The next 20 minutes will be spent learning and/or going over 3-5 different waza (techniques), along with possibly how they go together. And drilling them. The learning part isn't all that intensive as it's mostly watching and doing yourself slowly without resistance. The drilling definitely can be cardio intensive, since it'll be a bit of trying to get the techs down on people knowing what you're trying to do and giving you a bit of resistance to it (not complete resistance), so it can be rough whether you're the uke (technique receiver) or tori (technique do-er) at first.

The last 20 minutes would probably be randori. How intensive this is depends on how good you are at judo (you learn how to conserve energy better as you improve), and how intense you and your partner want to go. I can get pretty tired and need a break after most times, and get quite sweaty, but your mileage may vary.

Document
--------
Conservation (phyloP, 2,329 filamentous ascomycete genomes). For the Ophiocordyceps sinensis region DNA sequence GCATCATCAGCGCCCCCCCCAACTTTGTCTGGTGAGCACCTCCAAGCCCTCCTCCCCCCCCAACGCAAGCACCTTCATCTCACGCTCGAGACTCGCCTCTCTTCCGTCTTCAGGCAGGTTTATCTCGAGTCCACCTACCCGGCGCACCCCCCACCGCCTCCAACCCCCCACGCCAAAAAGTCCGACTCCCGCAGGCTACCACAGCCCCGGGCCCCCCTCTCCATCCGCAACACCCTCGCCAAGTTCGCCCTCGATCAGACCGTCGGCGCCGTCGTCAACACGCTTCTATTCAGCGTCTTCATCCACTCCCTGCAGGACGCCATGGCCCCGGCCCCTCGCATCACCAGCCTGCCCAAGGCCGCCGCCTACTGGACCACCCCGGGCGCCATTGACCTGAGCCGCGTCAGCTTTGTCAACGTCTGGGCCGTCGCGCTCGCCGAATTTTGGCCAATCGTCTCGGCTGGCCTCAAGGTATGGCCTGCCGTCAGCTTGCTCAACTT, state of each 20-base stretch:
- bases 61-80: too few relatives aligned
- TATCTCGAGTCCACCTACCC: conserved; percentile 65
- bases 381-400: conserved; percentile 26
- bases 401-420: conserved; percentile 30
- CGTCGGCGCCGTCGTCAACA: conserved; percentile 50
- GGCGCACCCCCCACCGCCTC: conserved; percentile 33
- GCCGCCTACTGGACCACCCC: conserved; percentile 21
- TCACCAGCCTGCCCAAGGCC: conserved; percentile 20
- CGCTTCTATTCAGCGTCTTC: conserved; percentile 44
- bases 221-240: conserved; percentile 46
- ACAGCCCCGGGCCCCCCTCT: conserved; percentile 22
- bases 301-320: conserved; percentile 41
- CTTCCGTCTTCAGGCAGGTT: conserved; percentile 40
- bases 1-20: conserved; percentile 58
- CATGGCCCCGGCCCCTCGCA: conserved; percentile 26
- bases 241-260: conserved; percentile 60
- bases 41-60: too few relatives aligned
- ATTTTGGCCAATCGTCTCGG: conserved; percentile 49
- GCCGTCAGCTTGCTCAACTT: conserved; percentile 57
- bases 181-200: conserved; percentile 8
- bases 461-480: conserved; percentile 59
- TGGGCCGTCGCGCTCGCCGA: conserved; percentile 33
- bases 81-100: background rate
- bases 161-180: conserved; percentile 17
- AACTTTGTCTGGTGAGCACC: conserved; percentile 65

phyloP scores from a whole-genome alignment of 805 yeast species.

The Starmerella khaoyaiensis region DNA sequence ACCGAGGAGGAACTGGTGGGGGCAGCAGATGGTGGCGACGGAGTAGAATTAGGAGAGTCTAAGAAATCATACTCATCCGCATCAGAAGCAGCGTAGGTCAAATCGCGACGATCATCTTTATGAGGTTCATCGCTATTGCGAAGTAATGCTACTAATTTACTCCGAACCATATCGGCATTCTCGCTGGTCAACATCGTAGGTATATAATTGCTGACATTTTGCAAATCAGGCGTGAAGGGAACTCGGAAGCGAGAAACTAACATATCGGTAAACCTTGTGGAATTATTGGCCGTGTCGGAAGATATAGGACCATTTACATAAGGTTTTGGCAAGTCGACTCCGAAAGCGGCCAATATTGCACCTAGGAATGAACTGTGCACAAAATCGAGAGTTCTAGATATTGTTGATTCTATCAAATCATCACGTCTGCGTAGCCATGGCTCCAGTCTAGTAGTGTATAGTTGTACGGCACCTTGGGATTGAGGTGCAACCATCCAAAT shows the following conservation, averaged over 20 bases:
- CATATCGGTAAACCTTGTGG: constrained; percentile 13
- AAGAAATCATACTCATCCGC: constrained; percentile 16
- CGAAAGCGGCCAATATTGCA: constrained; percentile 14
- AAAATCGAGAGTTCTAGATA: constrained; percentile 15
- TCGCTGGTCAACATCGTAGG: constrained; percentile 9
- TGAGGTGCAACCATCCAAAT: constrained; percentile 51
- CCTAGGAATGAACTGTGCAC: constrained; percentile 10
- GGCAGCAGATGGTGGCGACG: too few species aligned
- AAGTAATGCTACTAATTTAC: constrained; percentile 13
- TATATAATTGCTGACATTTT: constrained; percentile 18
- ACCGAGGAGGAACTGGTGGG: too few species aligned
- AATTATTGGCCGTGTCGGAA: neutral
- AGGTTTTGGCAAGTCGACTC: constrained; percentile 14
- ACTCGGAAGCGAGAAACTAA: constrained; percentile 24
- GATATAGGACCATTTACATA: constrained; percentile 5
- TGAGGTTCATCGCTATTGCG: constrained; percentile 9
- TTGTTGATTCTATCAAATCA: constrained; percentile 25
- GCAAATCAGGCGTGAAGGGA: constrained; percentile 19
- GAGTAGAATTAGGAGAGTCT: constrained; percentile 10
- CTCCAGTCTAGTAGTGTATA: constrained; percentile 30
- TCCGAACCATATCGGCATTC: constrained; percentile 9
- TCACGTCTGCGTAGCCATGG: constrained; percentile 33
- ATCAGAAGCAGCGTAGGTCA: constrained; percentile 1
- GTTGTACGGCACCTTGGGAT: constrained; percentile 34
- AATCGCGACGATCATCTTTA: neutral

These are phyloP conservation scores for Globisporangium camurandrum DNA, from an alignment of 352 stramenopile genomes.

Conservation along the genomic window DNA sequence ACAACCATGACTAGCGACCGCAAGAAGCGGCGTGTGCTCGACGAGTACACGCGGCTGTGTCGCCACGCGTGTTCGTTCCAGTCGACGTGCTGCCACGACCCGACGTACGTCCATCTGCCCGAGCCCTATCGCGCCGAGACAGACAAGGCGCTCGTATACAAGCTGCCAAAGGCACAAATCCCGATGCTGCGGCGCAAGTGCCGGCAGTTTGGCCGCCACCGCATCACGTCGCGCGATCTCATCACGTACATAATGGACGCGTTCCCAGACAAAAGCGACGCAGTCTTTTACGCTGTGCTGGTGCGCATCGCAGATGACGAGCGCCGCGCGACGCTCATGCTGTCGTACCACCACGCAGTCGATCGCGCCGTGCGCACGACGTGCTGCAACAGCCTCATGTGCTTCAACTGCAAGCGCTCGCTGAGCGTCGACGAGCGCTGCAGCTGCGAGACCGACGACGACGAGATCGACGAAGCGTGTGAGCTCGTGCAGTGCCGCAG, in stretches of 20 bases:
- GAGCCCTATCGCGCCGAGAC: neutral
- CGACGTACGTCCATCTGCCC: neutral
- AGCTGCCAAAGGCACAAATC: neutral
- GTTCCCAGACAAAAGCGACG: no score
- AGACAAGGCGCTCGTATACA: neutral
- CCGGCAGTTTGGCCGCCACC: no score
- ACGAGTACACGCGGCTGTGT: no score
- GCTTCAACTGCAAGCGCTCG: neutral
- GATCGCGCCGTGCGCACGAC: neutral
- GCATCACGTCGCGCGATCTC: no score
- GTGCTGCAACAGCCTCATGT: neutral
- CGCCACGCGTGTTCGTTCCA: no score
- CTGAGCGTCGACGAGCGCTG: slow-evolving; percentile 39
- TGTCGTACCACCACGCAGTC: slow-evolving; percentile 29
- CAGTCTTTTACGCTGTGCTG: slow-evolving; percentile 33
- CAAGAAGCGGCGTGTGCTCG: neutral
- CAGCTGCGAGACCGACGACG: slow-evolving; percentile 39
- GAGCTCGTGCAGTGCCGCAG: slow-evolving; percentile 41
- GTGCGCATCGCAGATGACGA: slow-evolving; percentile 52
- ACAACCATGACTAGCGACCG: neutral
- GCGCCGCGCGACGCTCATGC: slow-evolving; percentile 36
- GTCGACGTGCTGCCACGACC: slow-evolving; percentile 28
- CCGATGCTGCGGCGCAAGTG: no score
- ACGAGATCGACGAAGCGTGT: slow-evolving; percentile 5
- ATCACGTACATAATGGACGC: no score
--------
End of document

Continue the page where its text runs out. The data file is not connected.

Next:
If it's 1.5 hours my guess would be most of that time is spent in randori, and some on extra drilling.

Biggest thing that I've seen with new people in grappling arts is not expecting the lack of built-in breaks. You might grapple for 3 minutes with 1 minute break for 5 rounds, which is a lot at first, so you need to learn to speak up and not be embarrassed about sitting out a round.
 

Holmejr

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There is no good answer for you, as there are to many variables. Yourmental and physical abilities, the quality of the school/instructor, the connection between you and school/instructor. Do you just want to get good physically at it or really take in the art and beauty of it. My suggestion is to just do it and enjoy the journey.